|Issue #136 • July/August, 2012|
The person new to guns is like the person new to timepieces. “How many of these things are there?” “In how many configurations?” “And they’ve been around for how long, and no one can decide on a single configuration that’s the best?”
All of which leads to the question, “Which is the right one…and the right size…for me?”
Timepieces or firearms, the answer has always been the same: “It depends — what do you need to do with it?”
The timepiece and the firearm have something else in common: evolution makes each smaller and more efficient compared to its forbears in the long history of such devices.
Barrel length in general
The barrel of the gun is generally the part which, more than any other, defines its length. The receiver of a rifle — the part that houses the mechanism, or “action” — will be built around the length of the cartridge the rifle is intended to fire. In my young days, one advantage of a rifle chambered for the .308 Winchester cartridge over one that fired the older .30-06 Springfield cartridge, was that if you bought it in the classic Winchester Model 70 rifle, the .308 would come with a “short action” and the .30-06 with a “long action.” The difference was insignificant. This shortening paled to what a rifleman achieved if he simply ordered his Model 70 with a 22-inch barrel instead of a 24-inch barrel, in either caliber.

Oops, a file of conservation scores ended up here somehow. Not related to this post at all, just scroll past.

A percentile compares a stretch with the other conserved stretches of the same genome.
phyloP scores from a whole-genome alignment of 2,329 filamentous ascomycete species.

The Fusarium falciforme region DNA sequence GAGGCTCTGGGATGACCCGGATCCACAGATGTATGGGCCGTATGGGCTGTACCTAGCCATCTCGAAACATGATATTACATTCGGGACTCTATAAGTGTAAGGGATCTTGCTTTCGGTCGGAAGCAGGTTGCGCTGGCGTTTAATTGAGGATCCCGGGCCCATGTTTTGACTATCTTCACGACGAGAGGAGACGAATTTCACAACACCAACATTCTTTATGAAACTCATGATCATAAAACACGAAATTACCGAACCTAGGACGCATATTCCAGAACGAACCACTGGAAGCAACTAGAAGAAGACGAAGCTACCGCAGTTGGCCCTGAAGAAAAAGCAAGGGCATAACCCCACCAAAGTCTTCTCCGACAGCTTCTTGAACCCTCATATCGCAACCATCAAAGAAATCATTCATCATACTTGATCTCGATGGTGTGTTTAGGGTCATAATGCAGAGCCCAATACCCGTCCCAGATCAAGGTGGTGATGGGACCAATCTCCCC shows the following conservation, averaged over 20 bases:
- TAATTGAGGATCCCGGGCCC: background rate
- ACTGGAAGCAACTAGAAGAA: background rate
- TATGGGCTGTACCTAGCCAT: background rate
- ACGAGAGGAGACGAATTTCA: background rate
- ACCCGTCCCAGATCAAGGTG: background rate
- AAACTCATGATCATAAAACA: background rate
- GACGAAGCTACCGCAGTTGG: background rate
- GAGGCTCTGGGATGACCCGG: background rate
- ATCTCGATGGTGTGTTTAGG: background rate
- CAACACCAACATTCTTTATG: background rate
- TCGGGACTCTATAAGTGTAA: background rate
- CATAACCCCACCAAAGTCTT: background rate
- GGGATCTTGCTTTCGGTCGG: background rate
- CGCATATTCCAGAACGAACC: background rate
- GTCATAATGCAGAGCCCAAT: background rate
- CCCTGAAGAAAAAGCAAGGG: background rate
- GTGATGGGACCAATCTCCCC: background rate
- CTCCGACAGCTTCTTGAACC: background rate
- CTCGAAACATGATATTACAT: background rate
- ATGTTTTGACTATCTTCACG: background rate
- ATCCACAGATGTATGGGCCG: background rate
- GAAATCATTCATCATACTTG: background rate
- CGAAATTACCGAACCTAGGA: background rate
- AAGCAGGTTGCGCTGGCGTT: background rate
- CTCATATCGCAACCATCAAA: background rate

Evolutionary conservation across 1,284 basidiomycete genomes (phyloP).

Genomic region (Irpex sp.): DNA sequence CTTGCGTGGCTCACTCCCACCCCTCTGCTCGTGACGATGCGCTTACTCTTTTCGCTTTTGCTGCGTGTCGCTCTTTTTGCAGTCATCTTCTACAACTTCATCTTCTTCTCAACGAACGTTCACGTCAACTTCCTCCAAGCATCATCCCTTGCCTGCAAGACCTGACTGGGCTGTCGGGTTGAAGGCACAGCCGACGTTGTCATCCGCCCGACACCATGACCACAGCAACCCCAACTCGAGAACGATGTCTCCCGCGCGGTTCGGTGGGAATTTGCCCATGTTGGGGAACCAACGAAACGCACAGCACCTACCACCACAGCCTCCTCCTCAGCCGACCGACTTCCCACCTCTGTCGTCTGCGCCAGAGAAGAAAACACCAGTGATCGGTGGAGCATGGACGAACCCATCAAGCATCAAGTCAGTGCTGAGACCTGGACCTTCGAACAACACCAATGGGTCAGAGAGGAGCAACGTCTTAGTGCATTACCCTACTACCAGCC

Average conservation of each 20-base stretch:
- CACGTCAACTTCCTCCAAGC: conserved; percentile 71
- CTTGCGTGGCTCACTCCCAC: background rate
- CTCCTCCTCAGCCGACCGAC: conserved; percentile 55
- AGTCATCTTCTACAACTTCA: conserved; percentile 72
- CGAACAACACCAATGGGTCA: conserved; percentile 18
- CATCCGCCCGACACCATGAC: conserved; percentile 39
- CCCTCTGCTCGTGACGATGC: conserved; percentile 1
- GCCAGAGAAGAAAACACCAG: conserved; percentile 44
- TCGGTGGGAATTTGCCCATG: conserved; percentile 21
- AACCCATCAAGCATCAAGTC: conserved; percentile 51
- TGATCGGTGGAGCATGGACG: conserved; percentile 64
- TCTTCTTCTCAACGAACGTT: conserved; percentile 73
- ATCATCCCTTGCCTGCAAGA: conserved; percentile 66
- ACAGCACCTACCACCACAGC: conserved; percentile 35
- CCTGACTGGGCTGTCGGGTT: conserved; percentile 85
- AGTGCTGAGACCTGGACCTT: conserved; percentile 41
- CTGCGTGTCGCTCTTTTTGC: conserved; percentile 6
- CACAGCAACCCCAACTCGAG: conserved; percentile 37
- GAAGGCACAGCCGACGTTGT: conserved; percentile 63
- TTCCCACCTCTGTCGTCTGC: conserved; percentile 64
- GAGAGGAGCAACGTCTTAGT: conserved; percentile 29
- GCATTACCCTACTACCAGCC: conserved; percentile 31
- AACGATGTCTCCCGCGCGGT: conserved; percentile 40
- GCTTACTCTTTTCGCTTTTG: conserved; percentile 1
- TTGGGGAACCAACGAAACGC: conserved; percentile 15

There are basically three issues when dealing with barrel length, and we’ll discuss them here in no particular order because the priority of need differs from shooter to shooter, from mission to mission. Please bear in mind that we’re dealing with generalities here, rules of thumb, in which there will be the occasional exception to the rule.